How Do You Soothe Yourself Without Food?

Back in my binge eating days, I’d often hear a soothing little voice in my ear.

If I was having a tough day at work, the voice would whisper: “it’s OK, pick up some food on your way home”. Like co-conspirators, the little voice and I would plan the binge I’d have later.

Planning was part of the bingeing ritual and looking forward to it helped me get through the day. I’d feel excited as I imagined all the food I was going to eat. All those “bad” and “naughty” things I felt I wasn’t allowed because I was firmly entrenched in the diet mentality.

But the little voice gave me permission. After all, it told me I was having a difficult day and food would make me feel better.

As I shopped for my considerable stash on the way home, I’d pretend to the person at the checkout I was having a party because, naturally, I assumed they were judging me and thinking I was greedy. I’d feel happy as I went home. I couldn’t wait to get in the door.

Then it was shoes off, TV on, hit the sofa and get stuck in.

I’d eat until I got to the point where all I could feel was extreme physical discomfort, shame and regret.

Perhaps you have a similar voice in your head.

I call that little voice The Comforter.

We develop this side of us when we’re experiencing challenging feelings but don’t know how to deal with them, often when we’re children. If we’ve been raised with the idea it’s wrong to express feelings and having emotional needs is shameful, we have to find some way to cope.

Once established, The Comforter becomes such a part of our lives we don’t think to question it. We’re so used to following its instructions, we don’t stop to consider if it’s helping us.

And it really isn’t helping us.

When we’re feeling something, those feelings need our attention. But the Comforter doesn’t believe we can handle our feelings, so it steps in to offer us a way out. “Just eat something and you’ll feel better” is The Comforter’s soothing motto.

So we binge. Then, not only do our original feelings remain unacknowledged, we have a whole new set of feelings to contend with because our Inner Bully doesn’t hesitate to give us a good kicking after the binge, calling us “fat, disgusting, weak, pathetic”.

We then feel so ashamed and worthless, it’s only a matter of time before The Comforter steps in again and tells us to turn to food to feel better.

That’s how we get stuck in a binge eating shame cycle.

So how do you soothe yourself without food?

If you have a Comforter, call it out
You don’t have to call it The Comforter – you can find a name that fits best with you. For example, The Numbing Side or The Soother. Increase your awareness of its presence. When and where are you aware of it most? When you’re alone? Late at night? Notice how often it urges you to eat, then ask it to step back so you get on with learning to handle your feelings.

Permission to feel? Absolutely granted
There’s nothing shameful about feelings – they’re an essential part of being human, so give yourself permission to experience them. Say it out loud if you need to: “I have the right to experience my feelings and take care of my emotional needs”. The more you stay with yourself emotionally, the more you dispel the idea that feelings are shameful.

Breathe into it, lean into it
Instead of escaping from your feelings, try leaning into them – feel them peak in intensity and then wane. If I’m experiencing a really challenging feeling, I like to sit in an arm chair, grip the arms, take a deep breath in and out, and lean into it, reassuring myself I can deal with it. After years of avoiding your feelings, it’s empowering to purposefully do the opposite and it’s a good opportunity to find that place of stillness within you.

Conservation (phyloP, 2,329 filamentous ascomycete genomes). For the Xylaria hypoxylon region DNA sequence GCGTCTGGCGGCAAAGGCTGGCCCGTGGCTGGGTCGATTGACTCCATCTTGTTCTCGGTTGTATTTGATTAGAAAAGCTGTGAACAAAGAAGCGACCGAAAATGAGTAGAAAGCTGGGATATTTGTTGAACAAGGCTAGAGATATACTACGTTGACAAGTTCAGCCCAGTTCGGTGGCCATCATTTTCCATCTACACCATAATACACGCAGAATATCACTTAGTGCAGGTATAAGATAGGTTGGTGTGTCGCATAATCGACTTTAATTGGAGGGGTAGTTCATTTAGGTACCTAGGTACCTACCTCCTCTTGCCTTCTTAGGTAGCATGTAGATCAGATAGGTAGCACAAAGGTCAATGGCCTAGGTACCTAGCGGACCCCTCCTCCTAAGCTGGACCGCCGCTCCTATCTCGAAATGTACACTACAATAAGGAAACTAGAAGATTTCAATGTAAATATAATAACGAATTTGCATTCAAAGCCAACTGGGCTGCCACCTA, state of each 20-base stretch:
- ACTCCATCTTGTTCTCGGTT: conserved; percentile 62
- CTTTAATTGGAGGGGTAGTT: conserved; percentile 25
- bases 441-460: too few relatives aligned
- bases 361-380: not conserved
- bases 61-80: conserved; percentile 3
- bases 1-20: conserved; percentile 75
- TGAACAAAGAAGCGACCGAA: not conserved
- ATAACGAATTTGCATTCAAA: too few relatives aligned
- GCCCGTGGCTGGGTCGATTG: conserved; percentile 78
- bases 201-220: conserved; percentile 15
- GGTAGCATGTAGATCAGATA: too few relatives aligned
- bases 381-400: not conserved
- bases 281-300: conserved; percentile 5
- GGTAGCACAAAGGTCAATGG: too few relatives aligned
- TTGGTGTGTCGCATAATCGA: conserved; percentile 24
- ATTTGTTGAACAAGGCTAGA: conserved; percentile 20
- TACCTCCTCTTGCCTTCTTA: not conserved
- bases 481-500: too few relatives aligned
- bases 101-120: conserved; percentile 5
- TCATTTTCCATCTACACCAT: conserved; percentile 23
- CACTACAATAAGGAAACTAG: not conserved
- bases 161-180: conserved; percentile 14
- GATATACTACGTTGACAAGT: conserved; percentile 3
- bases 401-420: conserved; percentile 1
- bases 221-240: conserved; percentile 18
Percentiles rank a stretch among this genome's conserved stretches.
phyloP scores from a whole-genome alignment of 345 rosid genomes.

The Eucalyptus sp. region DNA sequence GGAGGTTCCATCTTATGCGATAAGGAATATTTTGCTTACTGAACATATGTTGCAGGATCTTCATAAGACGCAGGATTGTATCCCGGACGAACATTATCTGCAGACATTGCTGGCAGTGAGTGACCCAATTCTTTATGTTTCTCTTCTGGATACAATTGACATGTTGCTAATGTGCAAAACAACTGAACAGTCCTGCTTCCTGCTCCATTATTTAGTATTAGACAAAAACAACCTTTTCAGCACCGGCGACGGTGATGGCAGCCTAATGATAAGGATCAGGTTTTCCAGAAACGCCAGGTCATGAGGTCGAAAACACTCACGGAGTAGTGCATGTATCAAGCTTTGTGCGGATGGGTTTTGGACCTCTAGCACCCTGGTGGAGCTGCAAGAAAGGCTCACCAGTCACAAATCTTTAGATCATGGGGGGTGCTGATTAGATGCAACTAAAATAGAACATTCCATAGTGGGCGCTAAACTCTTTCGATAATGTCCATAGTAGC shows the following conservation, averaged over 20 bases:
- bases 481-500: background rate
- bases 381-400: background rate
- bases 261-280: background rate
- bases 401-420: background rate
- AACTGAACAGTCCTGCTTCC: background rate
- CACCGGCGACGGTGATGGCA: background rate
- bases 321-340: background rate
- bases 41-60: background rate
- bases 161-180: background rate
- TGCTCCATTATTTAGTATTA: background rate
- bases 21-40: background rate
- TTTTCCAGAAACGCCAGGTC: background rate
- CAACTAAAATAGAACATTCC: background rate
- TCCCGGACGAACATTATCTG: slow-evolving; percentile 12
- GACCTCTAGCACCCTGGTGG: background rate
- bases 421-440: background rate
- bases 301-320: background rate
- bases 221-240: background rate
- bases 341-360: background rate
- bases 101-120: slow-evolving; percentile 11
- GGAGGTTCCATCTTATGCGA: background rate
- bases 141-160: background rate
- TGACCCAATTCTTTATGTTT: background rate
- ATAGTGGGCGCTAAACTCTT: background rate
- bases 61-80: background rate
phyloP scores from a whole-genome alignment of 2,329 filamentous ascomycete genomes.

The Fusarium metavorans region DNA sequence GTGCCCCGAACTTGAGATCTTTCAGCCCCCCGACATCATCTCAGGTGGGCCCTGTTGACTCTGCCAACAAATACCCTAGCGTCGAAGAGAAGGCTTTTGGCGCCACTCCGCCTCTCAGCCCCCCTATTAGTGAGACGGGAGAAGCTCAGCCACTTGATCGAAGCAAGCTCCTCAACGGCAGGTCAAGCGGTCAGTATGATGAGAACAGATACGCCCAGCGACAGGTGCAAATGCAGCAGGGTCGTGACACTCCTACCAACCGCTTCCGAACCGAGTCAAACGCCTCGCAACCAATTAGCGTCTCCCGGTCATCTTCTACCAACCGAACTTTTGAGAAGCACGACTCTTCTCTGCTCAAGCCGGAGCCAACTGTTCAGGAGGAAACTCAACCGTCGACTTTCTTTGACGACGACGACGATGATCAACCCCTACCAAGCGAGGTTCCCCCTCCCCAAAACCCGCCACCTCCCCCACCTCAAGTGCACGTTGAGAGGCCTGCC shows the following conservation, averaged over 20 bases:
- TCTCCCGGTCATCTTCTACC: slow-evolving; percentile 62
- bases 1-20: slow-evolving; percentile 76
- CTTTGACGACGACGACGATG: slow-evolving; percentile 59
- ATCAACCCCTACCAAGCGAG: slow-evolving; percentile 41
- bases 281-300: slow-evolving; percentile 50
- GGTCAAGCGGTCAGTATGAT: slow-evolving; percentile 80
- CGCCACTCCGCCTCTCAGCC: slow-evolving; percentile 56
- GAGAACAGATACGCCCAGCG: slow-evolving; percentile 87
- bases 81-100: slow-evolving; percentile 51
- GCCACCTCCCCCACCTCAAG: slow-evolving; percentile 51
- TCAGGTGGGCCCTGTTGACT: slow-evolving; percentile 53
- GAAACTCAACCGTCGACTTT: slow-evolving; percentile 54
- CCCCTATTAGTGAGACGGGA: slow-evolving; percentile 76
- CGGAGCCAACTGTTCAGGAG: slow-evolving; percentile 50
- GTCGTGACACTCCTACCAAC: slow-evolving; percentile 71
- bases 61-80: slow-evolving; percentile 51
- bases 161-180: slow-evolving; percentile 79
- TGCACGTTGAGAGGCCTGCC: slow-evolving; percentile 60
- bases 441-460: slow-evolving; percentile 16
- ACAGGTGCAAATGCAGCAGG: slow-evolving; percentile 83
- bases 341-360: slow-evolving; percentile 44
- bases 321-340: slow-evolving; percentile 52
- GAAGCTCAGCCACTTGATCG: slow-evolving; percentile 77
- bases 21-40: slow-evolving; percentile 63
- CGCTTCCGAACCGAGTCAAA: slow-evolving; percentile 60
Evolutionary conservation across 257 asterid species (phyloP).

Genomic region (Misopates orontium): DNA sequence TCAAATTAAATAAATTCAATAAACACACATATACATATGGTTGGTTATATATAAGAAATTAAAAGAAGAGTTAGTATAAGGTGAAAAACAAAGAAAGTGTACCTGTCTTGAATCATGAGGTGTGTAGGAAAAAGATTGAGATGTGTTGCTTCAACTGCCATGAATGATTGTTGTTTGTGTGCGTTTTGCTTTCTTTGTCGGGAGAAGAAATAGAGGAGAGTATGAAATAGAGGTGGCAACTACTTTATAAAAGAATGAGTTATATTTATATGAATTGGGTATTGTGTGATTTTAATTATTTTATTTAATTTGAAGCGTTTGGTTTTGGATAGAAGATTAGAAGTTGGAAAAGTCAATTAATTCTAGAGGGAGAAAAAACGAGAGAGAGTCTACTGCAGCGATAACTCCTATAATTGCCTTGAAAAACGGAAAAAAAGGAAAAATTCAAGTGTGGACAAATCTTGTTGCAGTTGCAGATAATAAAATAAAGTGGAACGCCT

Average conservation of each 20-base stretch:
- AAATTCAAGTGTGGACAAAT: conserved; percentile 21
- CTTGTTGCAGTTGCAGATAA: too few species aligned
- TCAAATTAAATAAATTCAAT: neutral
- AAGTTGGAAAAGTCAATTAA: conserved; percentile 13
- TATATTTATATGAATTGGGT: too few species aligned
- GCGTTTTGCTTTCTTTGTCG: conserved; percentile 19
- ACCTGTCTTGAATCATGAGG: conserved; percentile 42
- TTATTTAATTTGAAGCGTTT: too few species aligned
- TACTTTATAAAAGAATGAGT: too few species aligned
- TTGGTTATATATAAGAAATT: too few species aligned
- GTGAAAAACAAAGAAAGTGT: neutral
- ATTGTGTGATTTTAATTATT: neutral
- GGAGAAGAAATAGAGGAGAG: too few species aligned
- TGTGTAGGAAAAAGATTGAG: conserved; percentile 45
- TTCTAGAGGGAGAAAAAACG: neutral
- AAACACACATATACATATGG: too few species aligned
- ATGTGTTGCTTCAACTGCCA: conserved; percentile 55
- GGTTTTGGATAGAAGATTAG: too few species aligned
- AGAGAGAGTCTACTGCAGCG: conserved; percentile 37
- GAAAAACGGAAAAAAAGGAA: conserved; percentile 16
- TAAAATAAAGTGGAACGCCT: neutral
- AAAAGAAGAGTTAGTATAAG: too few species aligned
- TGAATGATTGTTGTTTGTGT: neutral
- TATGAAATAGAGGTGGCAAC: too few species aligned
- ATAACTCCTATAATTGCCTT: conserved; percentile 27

Focus on building emotional resilience, not resisting the urge to eat
We’re often told to focus on resisting the urge to eat when we binge (usually by distracting ourselves), but I prefer to focus on building emotional resilience. This gives a purpose to our discomfort and each new experience builds on the last as we learn to regulate our feelings without food.

Explore other ways to soothe yourself
Imagine if food weren’t available – you’d have to do something to soothe yourself, so what would it be? I definitely comfort myself with music, a soft blanket or a hot drink (or all three). I often write down what I’m feeling or return to books whose words console me. Sometimes I’ll reach out to someone I trust. Allowing ourselves to be in touch with our feelings helps us work out what genuinely soothes us.

If you’re really struggling with binge eating recovery, it’s often because you’re still looking for a way to bypass your feelings and avoid a relationship with yourself. You’re still searching for that “quick fix” to make you stop bingeing.

But how long have you been looking?

Instead, try dismissing The Comforter and practise really being with your feelings. Then explore what truly soothes you. It’s not going to happen overnight, and that’s OK. It doesn’t have to be perfect – perfection has no place in recovery from disordered eating.

I binged for 30-odd years but haven’t now for a very, very long time. I can assure you it’s possible to look after yourself emotionally without turning to food.

Believe you can.

Believe in your ability to resolve your issues.

Believe in your capacity for change.

And believe you can soothe yourself without food.

***

“How Do You Soothe Yourself Without Food?” is the question for this month’s eatonomy group on Saturday 29th February. For more information, please see the Community Page. You can use the Contact form to book a place.

24 thoughts on “How Do You Soothe Yourself Without Food?

  1. I always found a hot drink helps. Even green tea which has zero calories subsides the desire to eat. But taking a mindful pause and thinking what eating at that time is going to do to your body helps too.

    Liked by 3 people

    1. I suppose I find it more useful to learn to stay with ourselves emotionally and to explore what the urge to eat is attempting to take us away from, rather than simply attempting to suppress. Many thanks for your comment, Sadje.